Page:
It was a somewhat tolerable home opener for the 76ers - until the start of the second half.
Already down by 17 points, they failed to score a basket and were held scoreless for the first 5 minutes, 16 seconds of the third quarter. By then, the Utah Jazz had a 30-point cushion before holding on for a 99-71 victory Friday night amid boos at the Wells Fargo Center.
It was the worst loss in a home opener in franchise history.
"We are going to experience some heartache over the next month. Everybody bunker in," said coach Brett Brown, whose Sixers (0-2) played without five injured players. "That's a fact. I said it. It isn't a mystery. We may draw one out and find a brilliant performance.
"But this is going to be a fistfight for a while."
Before the third quarter, the night was as festive as it could be in a mostly one-sided affair.
Fans were treated to blue T-shirts with Since 1776 in red letters. The Sixers had a moment of silence for Moses Malone, Darryl Dawkins, and scorer Harvey Pollack, three team legends who died this year. And two-time Grammy winner and Philadelphia native Patti LaBelle sang the national anthem.
Things started to go downhill from there.
There were faint boos when the Jazz (1-1) went on a 13-0 run to take a 24-12 lead with 3 minutes, 18 seconds left in the first quarter. The boos grew louder and more frequent during their second 13-0 run before intermission. The fans also voiced their displeasure as the Sixers missed their first seven shots of the third quarter.
Folks began heading for the exits late in that quarter. Those who stayed booed at the conclusion of the game.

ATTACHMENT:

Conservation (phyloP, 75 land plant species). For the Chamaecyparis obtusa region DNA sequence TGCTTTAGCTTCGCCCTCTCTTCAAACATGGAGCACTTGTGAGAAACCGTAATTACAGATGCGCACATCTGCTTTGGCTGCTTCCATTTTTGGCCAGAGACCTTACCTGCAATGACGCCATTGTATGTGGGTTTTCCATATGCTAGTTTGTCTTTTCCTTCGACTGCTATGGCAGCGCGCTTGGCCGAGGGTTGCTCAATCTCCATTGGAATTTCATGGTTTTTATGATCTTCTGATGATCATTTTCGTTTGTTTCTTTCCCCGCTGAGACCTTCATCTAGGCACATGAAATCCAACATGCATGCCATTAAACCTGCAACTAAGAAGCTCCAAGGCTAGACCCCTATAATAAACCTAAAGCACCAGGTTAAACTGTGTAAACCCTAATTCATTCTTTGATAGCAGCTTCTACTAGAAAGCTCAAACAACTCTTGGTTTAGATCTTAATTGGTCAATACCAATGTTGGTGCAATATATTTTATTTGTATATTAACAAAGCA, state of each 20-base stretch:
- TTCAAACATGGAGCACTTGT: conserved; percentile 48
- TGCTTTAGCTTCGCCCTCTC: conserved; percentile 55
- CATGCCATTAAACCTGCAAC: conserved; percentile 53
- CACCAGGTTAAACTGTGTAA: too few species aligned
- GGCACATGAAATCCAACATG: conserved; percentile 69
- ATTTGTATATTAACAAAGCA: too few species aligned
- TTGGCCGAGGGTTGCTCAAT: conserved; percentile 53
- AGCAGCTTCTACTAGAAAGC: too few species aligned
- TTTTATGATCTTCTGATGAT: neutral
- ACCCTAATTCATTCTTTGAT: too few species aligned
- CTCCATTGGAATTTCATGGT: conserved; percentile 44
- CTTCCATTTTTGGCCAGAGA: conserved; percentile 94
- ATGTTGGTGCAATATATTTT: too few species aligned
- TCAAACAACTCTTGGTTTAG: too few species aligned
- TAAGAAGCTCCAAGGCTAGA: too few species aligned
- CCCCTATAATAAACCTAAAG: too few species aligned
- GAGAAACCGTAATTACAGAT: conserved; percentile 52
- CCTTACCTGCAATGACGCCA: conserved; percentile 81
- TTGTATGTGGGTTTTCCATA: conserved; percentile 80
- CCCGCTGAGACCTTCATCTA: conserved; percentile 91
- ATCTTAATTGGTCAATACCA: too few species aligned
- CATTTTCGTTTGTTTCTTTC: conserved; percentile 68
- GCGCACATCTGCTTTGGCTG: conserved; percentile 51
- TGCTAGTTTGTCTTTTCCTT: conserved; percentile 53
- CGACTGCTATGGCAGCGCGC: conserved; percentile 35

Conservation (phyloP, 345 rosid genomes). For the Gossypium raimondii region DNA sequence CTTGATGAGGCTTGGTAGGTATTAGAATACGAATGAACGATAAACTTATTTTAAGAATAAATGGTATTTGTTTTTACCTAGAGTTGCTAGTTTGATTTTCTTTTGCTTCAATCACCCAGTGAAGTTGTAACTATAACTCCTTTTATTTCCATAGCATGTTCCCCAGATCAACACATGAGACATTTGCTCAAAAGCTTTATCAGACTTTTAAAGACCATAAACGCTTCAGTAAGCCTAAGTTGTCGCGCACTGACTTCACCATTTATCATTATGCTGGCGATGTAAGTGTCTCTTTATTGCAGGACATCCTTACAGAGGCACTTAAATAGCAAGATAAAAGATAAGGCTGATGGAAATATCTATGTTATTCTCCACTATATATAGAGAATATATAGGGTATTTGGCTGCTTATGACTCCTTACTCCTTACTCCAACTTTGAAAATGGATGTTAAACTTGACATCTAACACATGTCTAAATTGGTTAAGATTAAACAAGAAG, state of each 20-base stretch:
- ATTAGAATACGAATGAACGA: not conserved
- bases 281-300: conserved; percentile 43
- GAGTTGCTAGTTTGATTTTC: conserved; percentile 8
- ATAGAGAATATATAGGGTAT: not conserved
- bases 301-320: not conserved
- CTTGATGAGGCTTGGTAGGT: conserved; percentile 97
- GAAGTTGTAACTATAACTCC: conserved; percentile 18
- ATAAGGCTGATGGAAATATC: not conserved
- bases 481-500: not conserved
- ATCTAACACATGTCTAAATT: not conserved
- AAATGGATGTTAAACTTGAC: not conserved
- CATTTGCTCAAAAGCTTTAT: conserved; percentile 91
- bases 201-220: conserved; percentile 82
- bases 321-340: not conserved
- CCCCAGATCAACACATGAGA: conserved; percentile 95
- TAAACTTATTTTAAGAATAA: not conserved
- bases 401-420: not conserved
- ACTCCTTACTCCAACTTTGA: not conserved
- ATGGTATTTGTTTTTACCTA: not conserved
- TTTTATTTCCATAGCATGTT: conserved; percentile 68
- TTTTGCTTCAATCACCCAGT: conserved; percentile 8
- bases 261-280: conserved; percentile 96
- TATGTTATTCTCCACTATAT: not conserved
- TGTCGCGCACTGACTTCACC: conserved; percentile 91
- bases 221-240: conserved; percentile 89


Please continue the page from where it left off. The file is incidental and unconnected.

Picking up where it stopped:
"Let's admit what's going on right now," Brown said of the Sixers' third consecutive season of tanking. "We are trying to take Isaiah [Canaan] and help him be a point guard. So there are some pieces that we have to be a little bit patient with and move forward that way.
"Some of this is disappointing. Some of it we kind of predicted we were going to take some hits."
Nik Stauskas was one of the Sixers' few bright spots.
The shooting guard scored 12 points on 3-for-6 shooting - including 2 of 3 on three-pointers - in 21 minutes as a reserve. This was Stauskas' first game action - he missed the preseason and the season opener. Acquired in a trade with the Sacramento Kings, Stauskas was sidelined with a stress reaction in his right tibia and back spasms.
Meanwhile, the twin towers of Jahlil Okafor and Nerlens Noel couldn't duplicate their stellar outings against the Boston Celtics on Wednesday.
Two nights after scoring 26 points, Okafor finished with 10 points on 4-for-12 shooting. He is 9 for 23 after making his first five shots against the Celtics.
Noel finished with eight points and a team-high 10 rebounds. However, the power forward made just 2 of 12 shots. He had 14 points and 12 rebounds in Boston.
They weren't the only ones who struggled. Most of the team was overmatched.
Canaan made just 1 of 9 shots en route to scoring 10 points. He had four turnovers and two assists.
The Sixers were lost, shooting just 30.2 percent and having 19 turnovers compared with just 15 assists. They also had only two offensive rebounds - one by Noel and one by Canaan - in the first half. The 63 shots they took were the fewest since they took 61 on April 19, 2006.
"Maybe it's going to take a little bit of time," Staukas said. "Maybe we need to work on a few more things. But we are relatively young and inexperienced at this point. So it makes sense that we are going to have our struggles."
The Jazz were paced by power forward Derrick Favors, who finished with a game-high 20 points.